Every athlete knows that to be the best you have to be on the edge. Sometimes you have to go beyond that place that is familiar. Anything that you want to be the best at requires you to go to the edge and past it at some point. If you don’t someone else will. It is the same for all sports. To be the best you are operating past that zone that is familiar to you.
You are operating in the No-Zone. You know that it is risky but you know that just that little bit extra speed, effort or movement can reap great rewards. Just as you are on the edge teetering toward the zone, your mind is calculating the risk, you make a decision to push just that tiny bit harder to that zone. Once you are in that zone you are committed. Sometimes it is good and sometimes it is not.
For most athletes the calculating area crossing into that zone is probably very small, they have been competing for most of their life and their experience during their life has made that space, that calculating area, before you cross into the No-Zone very small. Athlete’s that have less experience to draw from have a bigger area before that zone.
Take the Soccer player that is being pushed to the limit from all directions because he is known by the other team as one of the players that will cross into that zone. He has to move and dodge with precision and agility to get to that perfect sweet spot at the right moment in time for the incoming pass from his fellow teammate. He is at that place just before the zone. The opposing team has players that get in this zone also and they are closing fast. His instincts tell him to hesitate for just the smallest bit of time then re-accelerate, dodging and weaving, his canter is timed perfectly and he meets the ball with just the right amount of force to launch it just out of reach of the goalie but just inside of the goal. A goal is made. This was in double overtime and his team wins.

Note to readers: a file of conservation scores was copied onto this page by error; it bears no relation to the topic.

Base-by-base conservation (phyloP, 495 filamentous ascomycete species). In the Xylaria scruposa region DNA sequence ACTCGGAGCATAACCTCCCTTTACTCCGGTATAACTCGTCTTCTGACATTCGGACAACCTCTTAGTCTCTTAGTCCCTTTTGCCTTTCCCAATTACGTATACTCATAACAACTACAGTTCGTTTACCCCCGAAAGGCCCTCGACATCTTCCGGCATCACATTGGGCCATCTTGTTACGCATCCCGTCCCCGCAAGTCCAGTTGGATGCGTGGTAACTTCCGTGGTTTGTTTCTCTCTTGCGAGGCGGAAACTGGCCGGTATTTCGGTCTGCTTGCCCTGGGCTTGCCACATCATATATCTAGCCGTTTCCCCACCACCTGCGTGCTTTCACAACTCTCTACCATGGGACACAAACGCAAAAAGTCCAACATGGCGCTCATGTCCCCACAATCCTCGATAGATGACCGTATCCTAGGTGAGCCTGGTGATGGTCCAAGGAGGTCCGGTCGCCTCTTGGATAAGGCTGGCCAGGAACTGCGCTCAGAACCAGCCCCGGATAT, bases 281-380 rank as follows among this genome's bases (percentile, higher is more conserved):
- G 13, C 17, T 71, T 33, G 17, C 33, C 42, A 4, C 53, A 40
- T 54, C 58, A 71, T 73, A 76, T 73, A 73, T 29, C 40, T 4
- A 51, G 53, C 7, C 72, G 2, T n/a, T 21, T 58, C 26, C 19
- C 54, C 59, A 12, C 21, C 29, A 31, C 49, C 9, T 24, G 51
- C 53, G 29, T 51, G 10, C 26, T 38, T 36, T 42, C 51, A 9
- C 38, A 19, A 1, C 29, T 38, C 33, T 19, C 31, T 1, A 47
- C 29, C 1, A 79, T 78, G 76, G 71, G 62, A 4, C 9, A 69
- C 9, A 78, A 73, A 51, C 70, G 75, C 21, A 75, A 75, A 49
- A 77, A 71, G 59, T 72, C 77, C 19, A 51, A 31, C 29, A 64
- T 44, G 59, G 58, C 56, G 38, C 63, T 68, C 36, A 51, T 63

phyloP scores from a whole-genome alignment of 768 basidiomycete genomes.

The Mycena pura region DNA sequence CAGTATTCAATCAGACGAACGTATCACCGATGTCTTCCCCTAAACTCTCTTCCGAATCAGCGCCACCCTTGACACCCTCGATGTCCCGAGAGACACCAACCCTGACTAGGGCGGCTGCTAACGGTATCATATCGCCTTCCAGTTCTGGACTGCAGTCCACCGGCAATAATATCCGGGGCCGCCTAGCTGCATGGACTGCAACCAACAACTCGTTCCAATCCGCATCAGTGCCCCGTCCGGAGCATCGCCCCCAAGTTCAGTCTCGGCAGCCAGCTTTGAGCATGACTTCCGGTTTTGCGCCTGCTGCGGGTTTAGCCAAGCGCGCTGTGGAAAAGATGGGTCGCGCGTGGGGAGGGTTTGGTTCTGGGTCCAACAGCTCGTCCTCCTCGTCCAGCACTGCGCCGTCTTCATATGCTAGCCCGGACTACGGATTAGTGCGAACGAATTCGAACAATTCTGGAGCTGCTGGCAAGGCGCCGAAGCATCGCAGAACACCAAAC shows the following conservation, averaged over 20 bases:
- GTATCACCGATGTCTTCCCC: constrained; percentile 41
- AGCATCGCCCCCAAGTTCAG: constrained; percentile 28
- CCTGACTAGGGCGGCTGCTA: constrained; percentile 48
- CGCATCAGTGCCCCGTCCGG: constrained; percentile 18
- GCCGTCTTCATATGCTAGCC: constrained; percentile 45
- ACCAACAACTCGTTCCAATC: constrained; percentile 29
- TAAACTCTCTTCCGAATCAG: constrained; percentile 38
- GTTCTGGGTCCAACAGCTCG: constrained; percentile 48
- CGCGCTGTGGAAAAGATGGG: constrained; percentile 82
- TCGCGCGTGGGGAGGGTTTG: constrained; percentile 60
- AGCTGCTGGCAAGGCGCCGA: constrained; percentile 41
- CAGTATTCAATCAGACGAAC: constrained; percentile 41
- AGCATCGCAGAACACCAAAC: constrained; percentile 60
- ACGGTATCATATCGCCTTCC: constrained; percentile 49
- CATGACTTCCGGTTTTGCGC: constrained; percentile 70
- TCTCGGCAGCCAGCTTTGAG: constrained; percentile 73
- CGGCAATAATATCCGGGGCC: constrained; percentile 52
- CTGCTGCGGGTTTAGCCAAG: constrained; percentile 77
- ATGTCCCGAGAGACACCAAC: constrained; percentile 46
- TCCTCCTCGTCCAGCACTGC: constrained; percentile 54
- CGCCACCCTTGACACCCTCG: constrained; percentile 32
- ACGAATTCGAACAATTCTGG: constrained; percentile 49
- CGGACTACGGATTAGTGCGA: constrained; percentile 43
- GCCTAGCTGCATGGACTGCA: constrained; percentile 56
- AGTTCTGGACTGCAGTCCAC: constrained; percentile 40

My story is about a race that I entered and made the decision to cross into the No-Zone. I have been there before and have crossed into that area many times. My calculations told me that, what there was to gain, out weighed the risk to me and I wasn’t compromising the safety of other racers or spectators.
I was racing at Washougal MX Park in Washougal Washington. There were several contenders racing for bragging rights in this class. One other competitor and I had been racing all year and going back and forth for the points lead. If you know Washington and if you have been to Washougal, you know that it is wet and a lot of trees. Our race was an hour long and we were about ¾ of the way through it. The off road part of the course was tight and winding between trees, stumps and large rocks twisting up hills and down steep slopes. One section of the race weaved around a ravine that had been dammed up to form a pond on the right and dropped off on the left into a steep ravine, blackberry bushes, brush and trees. This section just past the pond was a wider area of the course and you could make a pass if timing was just right.